Dr. Luis Walter Alvarez, physicist at the University of California at Berkeley, devised the first foul-weather landing system for airplanes, did studies on advanced systems of measurement by light rays, has worked on methods of exploring the pyramids by cosmic ray, helped to develop the atomic bomb and, the press tells us, has made contributions "to the physics of subatomic particles and to the techniques for their detection." For this sort of thing, specifically the last-mentioned work, he was recently awarded the 1968 Nobel Prize in physics. Regrettably, no mention was made in the official citation or Dr. Alvarez' breakthrough of 1953, his invention of an electronic indoor golf trainer that enabled the golfer to tell just how the head of his club was traveling.
A short time ago Mert Silbar, a friend of Denny McLain, was telling him about the Southeast Denver Little League. Parents had pleaded for, and received, an unused, weedy lot from the local bank and had laboriously raised $15,000 to turn it into a Little League park. Now nearby residents were complaining about the noise and had launched an appeal to get the park zoned out of existence. Silbar was stunned when McLain promptly asked if he could speak for the park at the hearing. Though in the middle of his nightclub tour as an organist, McLain flew from Grand Rapids to Denver, addressed the hearing and flew right back to fulfill an engagement. The nine-hour, 2,172-mile trip was not only made at McLain's own expense, he had even chartered a plane in case commercial airline connections proved too tight. Silbar was not surprised to learn later that McLain's father had founded the Little League in Denny's home town of Markham, Ill. You have to stir up pretty profound feelings to get Denny McLain out of bed at 6 o'clock in the morning.
The Shah of Iran, an enthusiastic skier, has rented a hotel in St. Moritz for the last two seasons. He likes the hotel, but does want to make a few alterations. Now he has bought it for an estimated half million and is redecorating (that includes installation of a swimming pool and tennis court). Aristotle Onassis is not the only man around who can cope with life's little inconveniences.
America is often criticized for her failure to appreciate great champions of foreign sports, so we hasten to honor England's Ted Clift, who has just taken a double first in the Smithfield Games. One was an easy win in the 200-meter beef-carcass-carrying race and the other a victory by eight barrow lengths in the 300-meter barrow-pulling speed trial (this last a new record). As at the Olympic Games, scandal loomed when the question was raised of Clift's eligibility for both the 160-pound hindquarter-of-beef carry and the 6-cwt. barrow-pull, the former being open to pitchers and pullers-back and the latter to porters. Clift was not registered as any of the three, but explained that he was a free-lance carrier, a man who carries, as a London paper explains, "anything that needs carrying." "Of course, you've got to keep pretty fit for this sort of thing," Clift confided modestly to his fans. "I run about 30 miles a week just to keep in trim."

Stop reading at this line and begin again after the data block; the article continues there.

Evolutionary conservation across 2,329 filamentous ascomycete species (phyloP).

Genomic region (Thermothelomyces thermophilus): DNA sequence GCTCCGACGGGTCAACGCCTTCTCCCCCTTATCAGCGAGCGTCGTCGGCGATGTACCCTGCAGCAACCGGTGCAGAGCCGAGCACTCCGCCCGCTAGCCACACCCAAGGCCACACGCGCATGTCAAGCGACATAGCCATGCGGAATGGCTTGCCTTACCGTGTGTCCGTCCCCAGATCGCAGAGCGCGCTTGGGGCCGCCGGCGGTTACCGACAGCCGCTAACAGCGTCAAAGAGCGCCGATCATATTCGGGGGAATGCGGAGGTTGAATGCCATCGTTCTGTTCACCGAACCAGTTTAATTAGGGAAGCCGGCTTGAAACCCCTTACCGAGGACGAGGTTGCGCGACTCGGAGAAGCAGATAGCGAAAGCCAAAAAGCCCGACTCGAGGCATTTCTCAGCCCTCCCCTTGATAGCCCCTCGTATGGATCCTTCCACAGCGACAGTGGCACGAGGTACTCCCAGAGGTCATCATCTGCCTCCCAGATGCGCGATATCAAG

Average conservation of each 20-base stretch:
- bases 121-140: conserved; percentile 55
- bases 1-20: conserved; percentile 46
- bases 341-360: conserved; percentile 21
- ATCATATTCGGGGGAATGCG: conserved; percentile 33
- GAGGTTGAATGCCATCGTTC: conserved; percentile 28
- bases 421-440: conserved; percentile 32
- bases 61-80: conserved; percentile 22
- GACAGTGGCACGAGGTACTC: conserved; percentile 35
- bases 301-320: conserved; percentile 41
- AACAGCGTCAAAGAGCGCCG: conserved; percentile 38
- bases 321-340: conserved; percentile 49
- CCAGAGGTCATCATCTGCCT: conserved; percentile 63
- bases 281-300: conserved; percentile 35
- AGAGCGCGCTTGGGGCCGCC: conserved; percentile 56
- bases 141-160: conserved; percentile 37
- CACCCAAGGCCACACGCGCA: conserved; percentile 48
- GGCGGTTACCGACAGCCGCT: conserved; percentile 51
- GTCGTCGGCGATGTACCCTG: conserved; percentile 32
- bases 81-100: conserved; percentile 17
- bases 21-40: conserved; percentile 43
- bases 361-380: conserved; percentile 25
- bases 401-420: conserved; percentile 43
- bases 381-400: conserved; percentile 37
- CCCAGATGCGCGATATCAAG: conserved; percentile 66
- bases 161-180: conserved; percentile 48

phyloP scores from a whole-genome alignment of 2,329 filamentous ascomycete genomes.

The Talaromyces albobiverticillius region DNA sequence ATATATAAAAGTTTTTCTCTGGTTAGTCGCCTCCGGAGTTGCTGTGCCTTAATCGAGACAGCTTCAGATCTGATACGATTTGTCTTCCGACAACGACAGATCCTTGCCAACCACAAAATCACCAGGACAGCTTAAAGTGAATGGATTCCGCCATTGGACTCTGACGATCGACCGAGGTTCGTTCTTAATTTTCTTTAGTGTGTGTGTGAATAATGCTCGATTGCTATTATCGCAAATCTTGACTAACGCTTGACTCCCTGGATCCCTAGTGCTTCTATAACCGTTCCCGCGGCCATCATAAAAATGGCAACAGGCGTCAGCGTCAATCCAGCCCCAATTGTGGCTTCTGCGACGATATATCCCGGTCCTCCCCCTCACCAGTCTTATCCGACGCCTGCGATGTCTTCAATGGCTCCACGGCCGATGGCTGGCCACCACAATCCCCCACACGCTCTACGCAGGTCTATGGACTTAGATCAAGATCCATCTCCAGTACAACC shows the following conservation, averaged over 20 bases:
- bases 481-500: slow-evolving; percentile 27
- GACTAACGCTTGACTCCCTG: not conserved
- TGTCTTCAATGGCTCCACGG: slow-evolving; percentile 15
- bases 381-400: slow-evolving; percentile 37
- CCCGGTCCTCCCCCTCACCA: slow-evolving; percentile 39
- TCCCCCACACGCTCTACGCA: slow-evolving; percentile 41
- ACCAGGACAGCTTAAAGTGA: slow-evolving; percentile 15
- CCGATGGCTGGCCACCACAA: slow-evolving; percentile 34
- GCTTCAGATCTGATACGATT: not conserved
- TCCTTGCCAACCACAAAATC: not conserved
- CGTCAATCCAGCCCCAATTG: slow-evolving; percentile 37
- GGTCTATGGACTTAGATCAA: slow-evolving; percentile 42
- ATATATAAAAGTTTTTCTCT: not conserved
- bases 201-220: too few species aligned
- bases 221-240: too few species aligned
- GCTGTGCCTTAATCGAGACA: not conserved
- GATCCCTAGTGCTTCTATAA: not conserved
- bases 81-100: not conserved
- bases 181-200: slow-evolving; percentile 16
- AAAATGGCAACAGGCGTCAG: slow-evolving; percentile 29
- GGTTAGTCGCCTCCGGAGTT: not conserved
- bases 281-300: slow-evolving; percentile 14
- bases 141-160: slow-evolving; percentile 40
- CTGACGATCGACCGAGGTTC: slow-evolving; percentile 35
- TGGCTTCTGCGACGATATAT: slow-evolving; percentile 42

November 11, 1968
A recent full-page ad in Variety read, in part, "Available for lectures, personal appearances, theatres, country fairs, arenas, colleges, universities, one-nighters." What show-biz personality has an act suitable for both universities and country fairs? Muhammad Ali, of course, further identified in the ad (in exceedingly small type) as Cassius Clay. Ali has a new manager, Richard Fulton, who runs a lecture bureau and books speaking engagements for such clients as Clive Barnes, theater critic for The New York Times, and David Brinkley. In a very short time he has signed Muhammad Ali for 10 or 15 lectures, mostly at colleges around the country. Ali, running ever truer to his new form, did turn down one engagement at the Apollo Theater in Harlem. "That would have paid him maybe 40 or 50 thousand dollars," Fulton says, "but there was a chance that his lecture would be preceded by an act with improperly dressed girls or something, and in his position as a minister he felt he couldn't accept."
The bow-and-arrow deer season has opened in the Sandia Mountains near Albuquerque, and among the 120 hunters who turned out for the first day was one Bob Geronimo, grandson of the Geronimo. Bob says that grandpa did his best work with a rifle rather than a bow, and apparently so does Bob—he returned from the hunt empty-handed.